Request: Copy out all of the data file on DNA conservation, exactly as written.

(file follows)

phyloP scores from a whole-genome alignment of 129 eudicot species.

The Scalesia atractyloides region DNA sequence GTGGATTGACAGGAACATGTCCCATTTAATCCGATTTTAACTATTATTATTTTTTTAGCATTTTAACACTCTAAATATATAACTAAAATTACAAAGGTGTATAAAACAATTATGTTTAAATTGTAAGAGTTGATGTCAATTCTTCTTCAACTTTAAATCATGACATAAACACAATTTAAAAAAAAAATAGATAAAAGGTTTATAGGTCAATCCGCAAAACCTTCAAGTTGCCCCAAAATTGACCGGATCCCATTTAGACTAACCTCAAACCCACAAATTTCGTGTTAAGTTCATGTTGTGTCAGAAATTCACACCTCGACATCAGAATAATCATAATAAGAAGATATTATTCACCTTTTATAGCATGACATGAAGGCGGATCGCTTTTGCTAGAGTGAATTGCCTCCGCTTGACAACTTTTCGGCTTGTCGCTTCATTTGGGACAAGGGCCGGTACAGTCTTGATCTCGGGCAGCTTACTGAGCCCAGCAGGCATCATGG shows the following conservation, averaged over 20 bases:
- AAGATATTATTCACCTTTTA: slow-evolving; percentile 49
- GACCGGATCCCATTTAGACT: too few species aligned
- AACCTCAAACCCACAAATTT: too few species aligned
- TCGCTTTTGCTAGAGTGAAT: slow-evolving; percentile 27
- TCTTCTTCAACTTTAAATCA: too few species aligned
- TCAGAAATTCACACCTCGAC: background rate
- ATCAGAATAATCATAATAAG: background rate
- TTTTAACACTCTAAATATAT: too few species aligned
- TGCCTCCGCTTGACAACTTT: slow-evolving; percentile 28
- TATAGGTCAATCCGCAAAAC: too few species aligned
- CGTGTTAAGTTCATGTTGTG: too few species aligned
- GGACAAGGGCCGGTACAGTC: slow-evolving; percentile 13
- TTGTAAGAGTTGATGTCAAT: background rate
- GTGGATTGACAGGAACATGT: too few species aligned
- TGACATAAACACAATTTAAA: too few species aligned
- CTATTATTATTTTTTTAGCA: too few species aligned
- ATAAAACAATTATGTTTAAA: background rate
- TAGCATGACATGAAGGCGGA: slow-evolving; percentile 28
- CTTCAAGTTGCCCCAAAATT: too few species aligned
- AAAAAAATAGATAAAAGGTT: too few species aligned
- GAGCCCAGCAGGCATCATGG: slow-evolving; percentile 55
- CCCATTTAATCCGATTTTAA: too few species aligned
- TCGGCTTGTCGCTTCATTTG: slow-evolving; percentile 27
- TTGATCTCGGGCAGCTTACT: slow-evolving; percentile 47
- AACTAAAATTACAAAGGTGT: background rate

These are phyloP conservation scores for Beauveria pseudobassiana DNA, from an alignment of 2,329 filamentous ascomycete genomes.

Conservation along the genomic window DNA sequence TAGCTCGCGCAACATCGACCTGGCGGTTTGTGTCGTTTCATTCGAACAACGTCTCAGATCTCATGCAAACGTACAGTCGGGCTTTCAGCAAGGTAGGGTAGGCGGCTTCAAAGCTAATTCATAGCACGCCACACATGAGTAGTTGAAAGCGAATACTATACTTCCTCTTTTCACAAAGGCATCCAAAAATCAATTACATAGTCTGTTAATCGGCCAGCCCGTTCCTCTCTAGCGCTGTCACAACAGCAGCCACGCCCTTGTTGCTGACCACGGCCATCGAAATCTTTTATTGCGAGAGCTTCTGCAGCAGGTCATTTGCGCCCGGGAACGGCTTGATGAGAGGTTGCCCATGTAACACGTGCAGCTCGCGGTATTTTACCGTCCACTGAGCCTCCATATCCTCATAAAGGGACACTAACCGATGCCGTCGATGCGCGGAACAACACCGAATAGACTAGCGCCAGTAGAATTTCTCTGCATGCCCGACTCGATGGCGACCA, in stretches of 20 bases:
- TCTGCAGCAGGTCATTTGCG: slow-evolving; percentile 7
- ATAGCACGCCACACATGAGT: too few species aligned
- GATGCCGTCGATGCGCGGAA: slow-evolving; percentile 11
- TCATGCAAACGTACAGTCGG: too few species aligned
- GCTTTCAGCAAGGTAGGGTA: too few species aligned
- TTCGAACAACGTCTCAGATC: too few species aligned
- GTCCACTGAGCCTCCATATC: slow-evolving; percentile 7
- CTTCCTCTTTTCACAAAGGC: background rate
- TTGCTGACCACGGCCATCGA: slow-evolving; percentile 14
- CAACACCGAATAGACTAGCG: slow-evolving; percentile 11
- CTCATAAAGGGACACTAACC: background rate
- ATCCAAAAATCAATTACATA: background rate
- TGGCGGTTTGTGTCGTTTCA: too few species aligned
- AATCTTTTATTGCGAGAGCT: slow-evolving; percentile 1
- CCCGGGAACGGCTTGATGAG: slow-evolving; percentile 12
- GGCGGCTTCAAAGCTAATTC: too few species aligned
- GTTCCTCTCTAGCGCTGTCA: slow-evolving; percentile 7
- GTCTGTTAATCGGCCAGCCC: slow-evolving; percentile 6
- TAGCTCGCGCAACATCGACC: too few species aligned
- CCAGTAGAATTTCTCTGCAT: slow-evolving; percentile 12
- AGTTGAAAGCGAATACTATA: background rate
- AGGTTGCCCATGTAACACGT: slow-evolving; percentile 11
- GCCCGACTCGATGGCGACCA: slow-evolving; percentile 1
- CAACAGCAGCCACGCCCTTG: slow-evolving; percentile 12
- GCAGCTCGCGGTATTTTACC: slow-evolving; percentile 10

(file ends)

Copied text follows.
phyloP scores from a whole-genome alignment of 129 eudicot species.

The Scalesia atractyloides region DNA sequence GTGGATTGACAGGAACATGTCCCATTTAATCCGATTTTAACTATTATTATTTTTTTAGCATTTTAACACTCTAAATATATAACTAAAATTACAAAGGTGTATAAAACAATTATGTTTAAATTGTAAGAGTTGATGTCAATTCTTCTTCAACTTTAAATCATGACATAAACACAATTTAAAAAAAAAATAGATAAAAGGTTTATAGGTCAATCCGCAAAACCTTCAAGTTGCCCCAAAATTGACCGGATCCCATTTAGACTAACCTCAAACCCACAAATTTCGTGTTAAGTTCATGTTGTGTCAGAAATTCACACCTCGACATCAGAATAATCATAATAAGAAGATATTATTCACCTTTTATAGCATGACATGAAGGCGGATCGCTTTTGCTAGAGTGAATTGCCTCCGCTTGACAACTTTTCGGCTTGTCGCTTCATTTGGGACAAGGGCCGGTACAGTCTTGATCTCGGGCAGCTTACTGAGCCCAGCAGGCATCATGG shows the following conservation, averaged over 20 bases:
- AAGATATTATTCACCTTTTA: slow-evolving; percentile 49
- GACCGGATCCCATTTAGACT: too few species aligned
- AACCTCAAACCCACAAATTT: too few species aligned
- TCGCTTTTGCTAGAGTGAAT: slow-evolving; percentile 27
- TCTTCTTCAACTTTAAATCA: too few species aligned
- TCAGAAATTCACACCTCGAC: background rate
- ATCAGAATAATCATAATAAG: background rate
- TTTTAACACTCTAAATATAT: too few species aligned
- TGCCTCCGCTTGACAACTTT: slow-evolving; percentile 28
- TATAGGTCAATCCGCAAAAC: too few species aligned
- CGTGTTAAGTTCATGTTGTG: too few species aligned
- GGACAAGGGCCGGTACAGTC: slow-evolving; percentile 13
- TTGTAAGAGTTGATGTCAAT: background rate
- GTGGATTGACAGGAACATGT: too few species aligned
- TGACATAAACACAATTTAAA: too few species aligned
- CTATTATTATTTTTTTAGCA: too few species aligned
- ATAAAACAATTATGTTTAAA: background rate
- TAGCATGACATGAAGGCGGA: slow-evolving; percentile 28
- CTTCAAGTTGCCCCAAAATT: too few species aligned
- AAAAAAATAGATAAAAGGTT: too few species aligned
- GAGCCCAGCAGGCATCATGG: slow-evolving; percentile 55
- CCCATTTAATCCGATTTTAA: too few species aligned
- TCGGCTTGTCGCTTCATTTG: slow-evolving; percentile 27
- TTGATCTCGGGCAGCTTACT: slow-evolving; percentile 47
- AACTAAAATTACAAAGGTGT: background rate

These are phyloP conservation scores for Beauveria pseudobassiana DNA, from an alignment of 2,329 filamentous ascomycete genomes.

Conservation along the genomic window DNA sequence TAGCTCGCGCAACATCGACCTGGCGGTTTGTGTCGTTTCATTCGAACAACGTCTCAGATCTCATGCAAACGTACAGTCGGGCTTTCAGCAAGGTAGGGTAGGCGGCTTCAAAGCTAATTCATAGCACGCCACACATGAGTAGTTGAAAGCGAATACTATACTTCCTCTTTTCACAAAGGCATCCAAAAATCAATTACATAGTCTGTTAATCGGCCAGCCCGTTCCTCTCTAGCGCTGTCACAACAGCAGCCACGCCCTTGTTGCTGACCACGGCCATCGAAATCTTTTATTGCGAGAGCTTCTGCAGCAGGTCATTTGCGCCCGGGAACGGCTTGATGAGAGGTTGCCCATGTAACACGTGCAGCTCGCGGTATTTTACCGTCCACTGAGCCTCCATATCCTCATAAAGGGACACTAACCGATGCCGTCGATGCGCGGAACAACACCGAATAGACTAGCGCCAGTAGAATTTCTCTGCATGCCCGACTCGATGGCGACCA, in stretches of 20 bases:
- TCTGCAGCAGGTCATTTGCG: slow-evolving; percentile 7
- ATAGCACGCCACACATGAGT: too few species aligned
- GATGCCGTCGATGCGCGGAA: slow-evolving; percentile 11
- TCATGCAAACGTACAGTCGG: too few species aligned
- GCTTTCAGCAAGGTAGGGTA: too few species aligned
- TTCGAACAACGTCTCAGATC: too few species aligned
- GTCCACTGAGCCTCCATATC: slow-evolving; percentile 7
- CTTCCTCTTTTCACAAAGGC: background rate
- TTGCTGACCACGGCCATCGA: slow-evolving; percentile 14
- CAACACCGAATAGACTAGCG: slow-evolving; percentile 11
- CTCATAAAGGGACACTAACC: background rate
- ATCCAAAAATCAATTACATA: background rate
- TGGCGGTTTGTGTCGTTTCA: too few species aligned
- AATCTTTTATTGCGAGAGCT: slow-evolving; percentile 1
- CCCGGGAACGGCTTGATGAG: slow-evolving; percentile 12
- GGCGGCTTCAAAGCTAATTC: too few species aligned
- GTTCCTCTCTAGCGCTGTCA: slow-evolving; percentile 7
- GTCTGTTAATCGGCCAGCCC: slow-evolving; percentile 6
- TAGCTCGCGCAACATCGACC: too few species aligned
- CCAGTAGAATTTCTCTGCAT: slow-evolving; percentile 12
- AGTTGAAAGCGAATACTATA: background rate
- AGGTTGCCCATGTAACACGT: slow-evolving; percentile 11
- GCCCGACTCGATGGCGACCA: slow-evolving; percentile 1
- CAACAGCAGCCACGCCCTTG: slow-evolving; percentile 12
- GCAGCTCGCGGTATTTTACC: slow-evolving; percentile 10